Turkey’s central bank to take action to guide lending across economy (sources)


ANKARA, Reuters.

FILE PHOTO: A logo of the Central Bank of Turkey (TCMB) is pictured at the entrance to the bank’s headquarters in Ankara, Turkey, April 19, 2015. REUTERS / Umit Bektas / File Photo

The planned move, which has yet to be reported, could be one of the boldest to kick-start growth after last year’s currency crisis prompted Ankara to take sometimes unorthodox steps to defend the lira and revive loans.

As part of this plan, the central bank would strengthen the link between loans and reserve requirements and regularly adjust parameters to direct lending to sectors such as construction and energy, which remain mired in bad debts, have the sources told Reuters.

The central bank is close to approving the changes, they said, requesting anonymity due to the sensitivity of the matter.

Finance Minister Berat Albayrak and Central Bank Governor Murat Uysal have publicly hinted that they will take such a step, but the government and the bank have made no announcements.

“We are adopting a policy framework that uses (…) tools such as reserve requirements geared effectively to the rate of increase in loans, their composition and their healthy growth in terms of sector distribution,” Uysal said in Istanbul on Wednesday. . [I7N26R00M]

Albayrak signaled in September his intention to “redirect the credit to the right places”, without giving further details.

Both sources said the first step should be an adjustment to a rule passed in August, when the bank lowered reserve requirements and raised pay rates for lenders with 10-20% loan growth.

This move helped increase credit growth, so the plan is basically to double and increase the loan growth range.

A higher cap would help preserve the benefits for state banks that the government has relied on to stimulate lending, but which face losses on their aggressive credit extension.

It could also encourage more reluctant private banks close to the 10% floor to extend more credit.

“Loan extensions need to increase seriously. Most private banks have not taken the necessary initiative to grant loans so far, ”said one of the sources.

Two state-owned banks are at risk of exceeding the 20% cap and could “take a hit” if they do, so “precautions will be taken to avoid that,” the source said.

The central bank has already cut its benchmark interest rate by 10 percentage points since July to help meet the government’s ambitious 5% growth target for 2020.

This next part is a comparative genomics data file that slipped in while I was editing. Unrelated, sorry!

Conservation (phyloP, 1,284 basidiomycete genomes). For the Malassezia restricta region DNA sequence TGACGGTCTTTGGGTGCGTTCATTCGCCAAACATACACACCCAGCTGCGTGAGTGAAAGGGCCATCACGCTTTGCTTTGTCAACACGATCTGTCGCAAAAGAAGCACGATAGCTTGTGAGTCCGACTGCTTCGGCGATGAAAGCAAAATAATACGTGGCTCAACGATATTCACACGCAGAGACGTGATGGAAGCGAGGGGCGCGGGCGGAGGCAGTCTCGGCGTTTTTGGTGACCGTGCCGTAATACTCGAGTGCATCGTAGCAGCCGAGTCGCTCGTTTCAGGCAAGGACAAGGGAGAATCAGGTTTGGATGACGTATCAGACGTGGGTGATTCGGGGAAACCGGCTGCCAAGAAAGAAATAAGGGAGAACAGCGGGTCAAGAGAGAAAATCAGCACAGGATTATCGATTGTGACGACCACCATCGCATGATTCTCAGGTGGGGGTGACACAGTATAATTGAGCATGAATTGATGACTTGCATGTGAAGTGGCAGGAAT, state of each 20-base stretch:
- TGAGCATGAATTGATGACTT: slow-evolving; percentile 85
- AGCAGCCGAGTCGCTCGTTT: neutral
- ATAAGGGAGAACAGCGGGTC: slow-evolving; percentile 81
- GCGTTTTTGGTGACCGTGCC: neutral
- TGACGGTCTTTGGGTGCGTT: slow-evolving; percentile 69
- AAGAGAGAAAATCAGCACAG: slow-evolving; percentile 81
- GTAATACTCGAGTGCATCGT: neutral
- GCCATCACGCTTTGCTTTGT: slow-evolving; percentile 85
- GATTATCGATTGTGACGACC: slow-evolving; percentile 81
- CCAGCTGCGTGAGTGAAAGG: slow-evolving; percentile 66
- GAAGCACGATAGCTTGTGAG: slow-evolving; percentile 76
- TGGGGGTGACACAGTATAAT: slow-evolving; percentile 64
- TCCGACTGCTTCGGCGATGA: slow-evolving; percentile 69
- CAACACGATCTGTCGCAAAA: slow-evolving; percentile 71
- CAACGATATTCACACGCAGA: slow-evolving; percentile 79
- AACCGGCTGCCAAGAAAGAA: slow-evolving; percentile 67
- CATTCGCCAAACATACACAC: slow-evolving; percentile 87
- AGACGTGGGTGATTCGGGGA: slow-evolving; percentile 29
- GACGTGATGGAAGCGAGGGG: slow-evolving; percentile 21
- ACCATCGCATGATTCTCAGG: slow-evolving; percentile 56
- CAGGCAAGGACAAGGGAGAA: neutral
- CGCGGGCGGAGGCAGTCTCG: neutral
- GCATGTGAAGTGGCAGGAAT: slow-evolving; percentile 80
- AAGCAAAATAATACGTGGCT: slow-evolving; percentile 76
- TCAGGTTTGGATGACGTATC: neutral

The new powers could allow the central bank to channel credit to export sectors long overshadowed by imports. Turkey’s yawning current account deficit last year helped spark the crisis which, at worst, halved the value of the Turkish lira.

These lending incentives could lead to a rebound in inflation, which fell below 10% last month after climbing above 25% last year.

The move also risks exacerbating Turkey’s problem with tens of billions of dollars in bad debt still on banks’ balance sheets. The NPL ratio of lenders is expected to increase to 6.3% by the end of the year.

BASED ON THE CENTRAL BANK

Changes to reserve regulations are expected to be made over the next year, boosting lending in sectors such as construction, energy, exports and those that boost Turkey’s muted productivity, the sources said.

The central bank could prioritize sectors dependent on foreign currency income as a first step, they said.

The second source said the bank could also discourage lending from banks with high levels of loan growth to ensure financial stability. “The system is not designed unilaterally,” the source said.

“The legal infrastructure is ready today,” added the source of the plan.

Turkish lending annual growth reached around 5% from near zero in July, according to official data, in part thanks to the reserve requirement adjustment in August.

Fitch Ratings said the growth has been “largely driven by state-owned banks, leading to erosion of their capital and profit margins.” This month, he said that at over 18%, overall capital adequacy remains comfortable.

In July, weeks after President Tayyip Erdogan ousted the former central bank chief for failing to follow instructions, the bank began a series of key rate cuts to 14% from 24%.

In August, he reduced the reserve requirement ratio for deposits up to three months to 2%, against 7% for banks with loan growth of 10 to 20%.

He also set the rate these banks charge on lira-denominated reserves at 10% – and zero for lenders with loan growth of less than 10% or greater than 20%.

Eight banks benefited from the measures in October, three of which are state banks, the second source said.

The first source said the government is considering raising both the 20% cap and the 10% floor.

“Even if there is a risk of inflation, the implementation of this system seems logical at this stage (…) because there are problems of influx of foreign resources,” said the source.

Additional reporting by Ebru Tuncay and Ali Kucukgocmen in Istanbul; Editing by Jonathan Spicer and Hugh Lawson

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